Glee is well known for its portrayal of LGBT characters and relationships. They are often portrayed positively, some LGBT characters included Wade Adams- A teenaged boy who identifies as a girl, calling himself “Unique”, as well as Blaine Anderson who is in a relationship with Kurt Hummel, whom both are gay. Kurt Hummel was bullied in the past for his sexuality and Glee’s message of LGBT bullying is both hurtful and wrong. A movie that won critical acclaim is Blue Is the Warmest Color for the portrayal of a lesbian relationship between the two main characters Adèle and Emma. Which, most agreed was an accurate and realistic picture of a lesbian coming of age story, in showing Adèle was not strictly suited in the title ‘lesbian’, however she did love Emma, in spite of their differences and the fact that she was bullied for this by her classmates.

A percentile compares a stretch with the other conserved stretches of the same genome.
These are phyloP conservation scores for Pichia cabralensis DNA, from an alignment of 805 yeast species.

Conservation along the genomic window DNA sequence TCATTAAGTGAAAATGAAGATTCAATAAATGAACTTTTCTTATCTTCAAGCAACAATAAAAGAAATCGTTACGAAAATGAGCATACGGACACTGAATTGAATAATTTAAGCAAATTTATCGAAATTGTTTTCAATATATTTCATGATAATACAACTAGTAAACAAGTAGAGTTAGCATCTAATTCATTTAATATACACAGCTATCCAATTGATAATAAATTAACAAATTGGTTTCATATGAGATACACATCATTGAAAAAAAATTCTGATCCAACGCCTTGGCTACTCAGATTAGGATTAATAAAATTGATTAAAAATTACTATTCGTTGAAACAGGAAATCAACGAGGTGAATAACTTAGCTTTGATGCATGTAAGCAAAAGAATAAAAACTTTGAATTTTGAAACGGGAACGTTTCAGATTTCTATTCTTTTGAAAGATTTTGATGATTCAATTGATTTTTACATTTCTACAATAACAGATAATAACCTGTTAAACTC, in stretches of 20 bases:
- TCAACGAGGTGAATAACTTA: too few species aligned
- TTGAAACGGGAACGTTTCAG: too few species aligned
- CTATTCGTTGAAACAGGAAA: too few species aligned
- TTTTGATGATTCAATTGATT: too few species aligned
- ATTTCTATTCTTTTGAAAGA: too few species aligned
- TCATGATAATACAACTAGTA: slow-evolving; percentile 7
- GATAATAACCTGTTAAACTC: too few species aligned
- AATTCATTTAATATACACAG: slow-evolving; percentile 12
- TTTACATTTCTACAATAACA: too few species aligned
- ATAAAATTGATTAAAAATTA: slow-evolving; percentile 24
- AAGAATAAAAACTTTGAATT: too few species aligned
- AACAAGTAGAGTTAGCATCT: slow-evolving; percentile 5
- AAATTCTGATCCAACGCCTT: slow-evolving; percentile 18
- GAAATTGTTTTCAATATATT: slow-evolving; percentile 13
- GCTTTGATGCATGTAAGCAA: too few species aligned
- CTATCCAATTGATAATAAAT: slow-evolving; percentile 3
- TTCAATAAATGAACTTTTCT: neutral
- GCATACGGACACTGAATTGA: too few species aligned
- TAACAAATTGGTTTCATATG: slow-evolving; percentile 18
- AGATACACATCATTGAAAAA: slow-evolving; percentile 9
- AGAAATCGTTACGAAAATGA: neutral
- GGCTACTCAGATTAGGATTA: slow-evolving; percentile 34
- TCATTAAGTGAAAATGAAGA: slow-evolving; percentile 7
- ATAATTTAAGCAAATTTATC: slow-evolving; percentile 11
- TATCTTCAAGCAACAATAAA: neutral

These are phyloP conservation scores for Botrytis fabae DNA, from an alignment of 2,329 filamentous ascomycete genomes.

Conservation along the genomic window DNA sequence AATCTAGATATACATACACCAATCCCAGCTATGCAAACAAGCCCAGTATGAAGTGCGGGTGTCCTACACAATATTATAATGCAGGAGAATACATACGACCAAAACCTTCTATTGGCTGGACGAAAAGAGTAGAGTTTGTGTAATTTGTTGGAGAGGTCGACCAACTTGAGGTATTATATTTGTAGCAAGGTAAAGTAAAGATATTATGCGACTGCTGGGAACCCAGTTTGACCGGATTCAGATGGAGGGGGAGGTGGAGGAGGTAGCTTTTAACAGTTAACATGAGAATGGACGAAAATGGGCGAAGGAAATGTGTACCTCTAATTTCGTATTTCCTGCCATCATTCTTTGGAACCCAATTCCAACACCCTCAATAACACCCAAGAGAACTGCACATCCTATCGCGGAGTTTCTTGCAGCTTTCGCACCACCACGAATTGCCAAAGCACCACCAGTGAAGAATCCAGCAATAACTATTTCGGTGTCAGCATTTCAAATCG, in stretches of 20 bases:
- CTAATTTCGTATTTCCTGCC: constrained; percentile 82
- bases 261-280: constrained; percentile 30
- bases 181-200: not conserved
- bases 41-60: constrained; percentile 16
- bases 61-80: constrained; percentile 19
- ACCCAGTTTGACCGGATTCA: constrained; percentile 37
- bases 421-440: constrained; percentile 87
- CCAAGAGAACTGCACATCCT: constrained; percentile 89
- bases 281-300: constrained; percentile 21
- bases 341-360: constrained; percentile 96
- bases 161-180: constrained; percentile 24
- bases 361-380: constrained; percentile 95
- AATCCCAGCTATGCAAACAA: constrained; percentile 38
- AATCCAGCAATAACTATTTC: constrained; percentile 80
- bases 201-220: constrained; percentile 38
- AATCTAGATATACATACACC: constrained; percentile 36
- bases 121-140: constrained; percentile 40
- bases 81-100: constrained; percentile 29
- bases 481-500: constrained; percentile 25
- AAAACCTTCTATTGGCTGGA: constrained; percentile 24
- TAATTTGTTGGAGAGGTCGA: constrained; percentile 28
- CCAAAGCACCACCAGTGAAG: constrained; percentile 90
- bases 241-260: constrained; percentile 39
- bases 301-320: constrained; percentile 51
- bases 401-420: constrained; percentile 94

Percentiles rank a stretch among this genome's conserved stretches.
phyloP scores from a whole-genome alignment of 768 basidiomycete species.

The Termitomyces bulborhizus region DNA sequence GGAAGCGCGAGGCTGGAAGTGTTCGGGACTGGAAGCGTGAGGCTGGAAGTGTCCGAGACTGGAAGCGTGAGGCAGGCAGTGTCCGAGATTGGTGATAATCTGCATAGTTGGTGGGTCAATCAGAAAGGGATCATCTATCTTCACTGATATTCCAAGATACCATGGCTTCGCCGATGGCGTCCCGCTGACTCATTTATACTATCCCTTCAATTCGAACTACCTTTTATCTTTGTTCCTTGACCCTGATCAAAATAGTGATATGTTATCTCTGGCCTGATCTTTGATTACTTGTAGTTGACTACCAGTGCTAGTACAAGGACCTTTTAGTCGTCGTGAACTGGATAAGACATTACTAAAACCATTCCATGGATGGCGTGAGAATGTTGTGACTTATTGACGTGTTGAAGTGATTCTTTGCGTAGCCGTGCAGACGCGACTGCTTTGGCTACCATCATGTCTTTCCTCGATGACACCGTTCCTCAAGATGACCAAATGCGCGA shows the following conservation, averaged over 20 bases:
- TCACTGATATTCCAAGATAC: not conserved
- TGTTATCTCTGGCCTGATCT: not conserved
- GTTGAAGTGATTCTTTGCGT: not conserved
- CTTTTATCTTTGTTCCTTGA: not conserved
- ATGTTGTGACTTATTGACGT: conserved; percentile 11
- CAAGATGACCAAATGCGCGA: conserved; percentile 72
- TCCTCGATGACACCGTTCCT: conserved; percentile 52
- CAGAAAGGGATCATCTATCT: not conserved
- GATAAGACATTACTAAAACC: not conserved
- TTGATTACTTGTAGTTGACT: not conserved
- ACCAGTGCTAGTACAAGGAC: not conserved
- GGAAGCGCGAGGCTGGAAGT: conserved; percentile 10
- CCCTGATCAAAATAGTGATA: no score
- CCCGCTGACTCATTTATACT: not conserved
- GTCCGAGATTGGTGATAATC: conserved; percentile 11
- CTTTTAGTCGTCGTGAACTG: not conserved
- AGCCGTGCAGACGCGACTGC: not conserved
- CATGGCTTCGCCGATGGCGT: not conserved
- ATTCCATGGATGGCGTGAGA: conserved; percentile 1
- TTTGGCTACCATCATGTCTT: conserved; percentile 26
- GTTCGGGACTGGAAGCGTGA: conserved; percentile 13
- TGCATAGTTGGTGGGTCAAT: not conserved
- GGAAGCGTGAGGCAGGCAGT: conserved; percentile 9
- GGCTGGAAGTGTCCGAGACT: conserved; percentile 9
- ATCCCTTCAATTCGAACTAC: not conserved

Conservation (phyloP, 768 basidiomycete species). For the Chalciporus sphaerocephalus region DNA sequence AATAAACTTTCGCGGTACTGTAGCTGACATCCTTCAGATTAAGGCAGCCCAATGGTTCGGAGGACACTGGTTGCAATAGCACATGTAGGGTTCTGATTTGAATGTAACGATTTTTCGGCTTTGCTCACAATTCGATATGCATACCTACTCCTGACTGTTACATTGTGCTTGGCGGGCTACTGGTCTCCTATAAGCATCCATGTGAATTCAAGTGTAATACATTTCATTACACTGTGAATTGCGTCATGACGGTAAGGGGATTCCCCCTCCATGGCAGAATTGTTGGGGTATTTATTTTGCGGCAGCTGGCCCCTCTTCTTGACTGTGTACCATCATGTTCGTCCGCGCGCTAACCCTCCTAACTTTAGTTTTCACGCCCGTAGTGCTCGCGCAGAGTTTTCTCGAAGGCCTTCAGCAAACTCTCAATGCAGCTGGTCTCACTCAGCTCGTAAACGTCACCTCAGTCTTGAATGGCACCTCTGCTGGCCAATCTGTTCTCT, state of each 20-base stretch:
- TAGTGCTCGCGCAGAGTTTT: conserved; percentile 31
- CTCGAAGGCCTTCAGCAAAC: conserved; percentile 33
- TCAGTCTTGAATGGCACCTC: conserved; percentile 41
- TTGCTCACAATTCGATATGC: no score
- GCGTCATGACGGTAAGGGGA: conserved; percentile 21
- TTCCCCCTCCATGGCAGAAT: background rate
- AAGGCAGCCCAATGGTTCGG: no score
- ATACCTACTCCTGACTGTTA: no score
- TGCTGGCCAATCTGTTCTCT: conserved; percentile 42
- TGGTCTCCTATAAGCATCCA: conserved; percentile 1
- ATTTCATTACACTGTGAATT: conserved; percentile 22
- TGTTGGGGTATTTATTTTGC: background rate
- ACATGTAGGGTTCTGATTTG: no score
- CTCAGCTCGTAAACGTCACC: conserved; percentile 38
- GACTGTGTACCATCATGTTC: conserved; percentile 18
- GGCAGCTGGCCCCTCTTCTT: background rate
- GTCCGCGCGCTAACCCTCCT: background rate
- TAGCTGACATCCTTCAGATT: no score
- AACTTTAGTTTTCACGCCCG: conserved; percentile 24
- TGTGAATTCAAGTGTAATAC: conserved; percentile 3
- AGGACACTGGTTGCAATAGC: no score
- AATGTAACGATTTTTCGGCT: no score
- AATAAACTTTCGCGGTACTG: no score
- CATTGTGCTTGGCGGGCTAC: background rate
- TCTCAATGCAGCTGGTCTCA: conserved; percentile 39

Negative Portrayals of LGBT characters happen all too often. The often have many stereotypes added to them- a lesbian may be shown as ‘butch’ or overly ‘masculine’, a gay man effeminate, or a bisexual character as being absurdly promiscuous, a transgender character as often being used as a joke to their heterosexual counterparts,...